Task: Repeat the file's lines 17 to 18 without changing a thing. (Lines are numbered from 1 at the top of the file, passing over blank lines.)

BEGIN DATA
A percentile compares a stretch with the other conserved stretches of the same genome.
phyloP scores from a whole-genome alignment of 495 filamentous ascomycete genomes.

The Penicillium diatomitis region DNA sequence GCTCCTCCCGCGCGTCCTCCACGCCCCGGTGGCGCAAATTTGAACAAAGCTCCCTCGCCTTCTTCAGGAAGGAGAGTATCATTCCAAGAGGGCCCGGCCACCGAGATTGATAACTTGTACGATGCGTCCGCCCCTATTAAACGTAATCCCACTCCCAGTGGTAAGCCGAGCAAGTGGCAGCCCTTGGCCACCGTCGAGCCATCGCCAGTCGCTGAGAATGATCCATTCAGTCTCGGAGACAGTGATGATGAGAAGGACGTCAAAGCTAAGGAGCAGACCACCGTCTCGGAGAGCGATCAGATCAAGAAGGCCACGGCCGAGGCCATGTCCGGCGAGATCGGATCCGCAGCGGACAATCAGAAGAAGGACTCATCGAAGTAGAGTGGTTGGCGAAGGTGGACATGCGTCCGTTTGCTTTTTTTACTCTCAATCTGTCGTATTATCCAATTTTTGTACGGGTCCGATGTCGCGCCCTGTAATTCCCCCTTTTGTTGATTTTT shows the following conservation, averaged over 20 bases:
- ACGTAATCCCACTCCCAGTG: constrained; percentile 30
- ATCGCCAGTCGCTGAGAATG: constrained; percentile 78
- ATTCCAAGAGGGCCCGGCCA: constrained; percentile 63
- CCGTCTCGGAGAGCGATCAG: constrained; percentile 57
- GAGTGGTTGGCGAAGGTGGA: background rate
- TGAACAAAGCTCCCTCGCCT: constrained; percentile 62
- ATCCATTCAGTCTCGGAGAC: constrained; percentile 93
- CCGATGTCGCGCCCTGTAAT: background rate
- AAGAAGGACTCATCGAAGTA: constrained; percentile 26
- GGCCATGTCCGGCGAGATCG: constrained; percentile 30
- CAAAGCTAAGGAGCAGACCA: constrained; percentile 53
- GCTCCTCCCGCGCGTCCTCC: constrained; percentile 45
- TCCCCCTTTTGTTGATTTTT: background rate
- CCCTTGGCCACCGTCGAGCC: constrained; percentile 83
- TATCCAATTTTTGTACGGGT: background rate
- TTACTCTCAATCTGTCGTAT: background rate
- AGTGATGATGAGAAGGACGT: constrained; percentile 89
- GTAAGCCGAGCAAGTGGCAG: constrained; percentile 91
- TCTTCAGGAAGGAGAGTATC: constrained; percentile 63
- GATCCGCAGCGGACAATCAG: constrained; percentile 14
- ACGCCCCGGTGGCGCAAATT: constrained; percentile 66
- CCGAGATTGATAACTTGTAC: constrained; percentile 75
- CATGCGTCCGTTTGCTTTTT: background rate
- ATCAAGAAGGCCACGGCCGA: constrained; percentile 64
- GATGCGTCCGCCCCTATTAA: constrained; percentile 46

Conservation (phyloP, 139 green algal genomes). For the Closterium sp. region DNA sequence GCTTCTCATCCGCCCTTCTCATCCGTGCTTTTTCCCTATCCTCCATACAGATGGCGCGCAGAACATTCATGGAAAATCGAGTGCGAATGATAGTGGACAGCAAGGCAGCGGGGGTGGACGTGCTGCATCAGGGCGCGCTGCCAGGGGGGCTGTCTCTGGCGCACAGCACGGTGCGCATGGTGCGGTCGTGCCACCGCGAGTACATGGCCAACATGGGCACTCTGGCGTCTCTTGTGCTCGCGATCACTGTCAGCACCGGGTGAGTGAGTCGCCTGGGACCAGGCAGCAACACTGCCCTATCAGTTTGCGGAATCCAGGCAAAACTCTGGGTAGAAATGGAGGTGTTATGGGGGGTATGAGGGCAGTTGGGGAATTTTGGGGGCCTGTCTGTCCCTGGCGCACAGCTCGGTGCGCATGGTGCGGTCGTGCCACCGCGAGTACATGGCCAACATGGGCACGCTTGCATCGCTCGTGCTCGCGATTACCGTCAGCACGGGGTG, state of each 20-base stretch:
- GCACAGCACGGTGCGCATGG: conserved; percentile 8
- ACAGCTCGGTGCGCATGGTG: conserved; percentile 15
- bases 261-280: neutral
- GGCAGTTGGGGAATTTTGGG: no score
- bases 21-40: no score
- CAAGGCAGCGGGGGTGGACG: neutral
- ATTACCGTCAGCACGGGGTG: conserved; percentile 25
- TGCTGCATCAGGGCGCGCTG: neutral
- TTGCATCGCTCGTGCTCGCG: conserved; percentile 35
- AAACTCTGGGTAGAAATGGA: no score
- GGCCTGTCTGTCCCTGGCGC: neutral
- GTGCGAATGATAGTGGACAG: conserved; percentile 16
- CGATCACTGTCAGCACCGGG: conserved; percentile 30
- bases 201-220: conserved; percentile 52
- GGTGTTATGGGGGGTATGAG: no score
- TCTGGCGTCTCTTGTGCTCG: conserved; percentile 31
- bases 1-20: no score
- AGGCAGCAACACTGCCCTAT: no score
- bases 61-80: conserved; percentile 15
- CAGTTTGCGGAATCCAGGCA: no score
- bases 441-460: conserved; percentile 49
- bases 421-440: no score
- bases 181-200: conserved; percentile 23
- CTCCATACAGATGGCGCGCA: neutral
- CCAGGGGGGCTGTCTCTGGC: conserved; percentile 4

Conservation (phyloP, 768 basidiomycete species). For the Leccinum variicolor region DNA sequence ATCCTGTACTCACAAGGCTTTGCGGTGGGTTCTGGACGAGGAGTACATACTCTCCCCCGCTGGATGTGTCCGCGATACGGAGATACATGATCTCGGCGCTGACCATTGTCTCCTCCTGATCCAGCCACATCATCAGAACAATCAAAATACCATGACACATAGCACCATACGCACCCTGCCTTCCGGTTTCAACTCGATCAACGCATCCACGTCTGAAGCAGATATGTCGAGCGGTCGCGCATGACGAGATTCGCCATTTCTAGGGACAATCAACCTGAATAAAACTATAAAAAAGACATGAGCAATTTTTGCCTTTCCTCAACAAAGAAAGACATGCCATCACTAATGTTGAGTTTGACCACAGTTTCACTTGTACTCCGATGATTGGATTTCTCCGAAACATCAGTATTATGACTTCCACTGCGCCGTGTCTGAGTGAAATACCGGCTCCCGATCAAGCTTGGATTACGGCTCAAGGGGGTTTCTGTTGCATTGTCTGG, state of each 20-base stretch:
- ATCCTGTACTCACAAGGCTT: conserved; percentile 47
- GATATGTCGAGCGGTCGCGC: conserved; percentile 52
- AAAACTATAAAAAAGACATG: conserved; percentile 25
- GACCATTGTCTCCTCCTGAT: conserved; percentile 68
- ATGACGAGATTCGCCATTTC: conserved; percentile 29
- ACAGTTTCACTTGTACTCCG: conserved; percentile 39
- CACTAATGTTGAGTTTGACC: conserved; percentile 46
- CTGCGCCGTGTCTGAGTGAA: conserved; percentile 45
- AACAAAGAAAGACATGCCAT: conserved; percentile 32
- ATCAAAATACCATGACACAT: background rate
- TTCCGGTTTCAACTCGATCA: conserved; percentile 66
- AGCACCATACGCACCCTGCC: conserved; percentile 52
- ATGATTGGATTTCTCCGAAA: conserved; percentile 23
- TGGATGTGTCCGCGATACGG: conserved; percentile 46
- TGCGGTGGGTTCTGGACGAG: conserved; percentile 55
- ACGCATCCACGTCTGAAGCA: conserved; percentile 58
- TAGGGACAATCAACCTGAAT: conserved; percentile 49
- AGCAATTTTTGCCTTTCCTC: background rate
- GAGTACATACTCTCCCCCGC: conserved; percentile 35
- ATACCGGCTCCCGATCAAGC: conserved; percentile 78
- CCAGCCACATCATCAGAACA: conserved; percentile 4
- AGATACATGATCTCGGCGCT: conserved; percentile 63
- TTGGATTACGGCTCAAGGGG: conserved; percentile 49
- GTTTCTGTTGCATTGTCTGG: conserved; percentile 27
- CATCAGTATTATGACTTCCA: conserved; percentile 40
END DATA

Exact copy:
- CCCTTGGCCACCGTCGAGCC: constrained; percentile 83
- TATCCAATTTTTGTACGGGT: background rate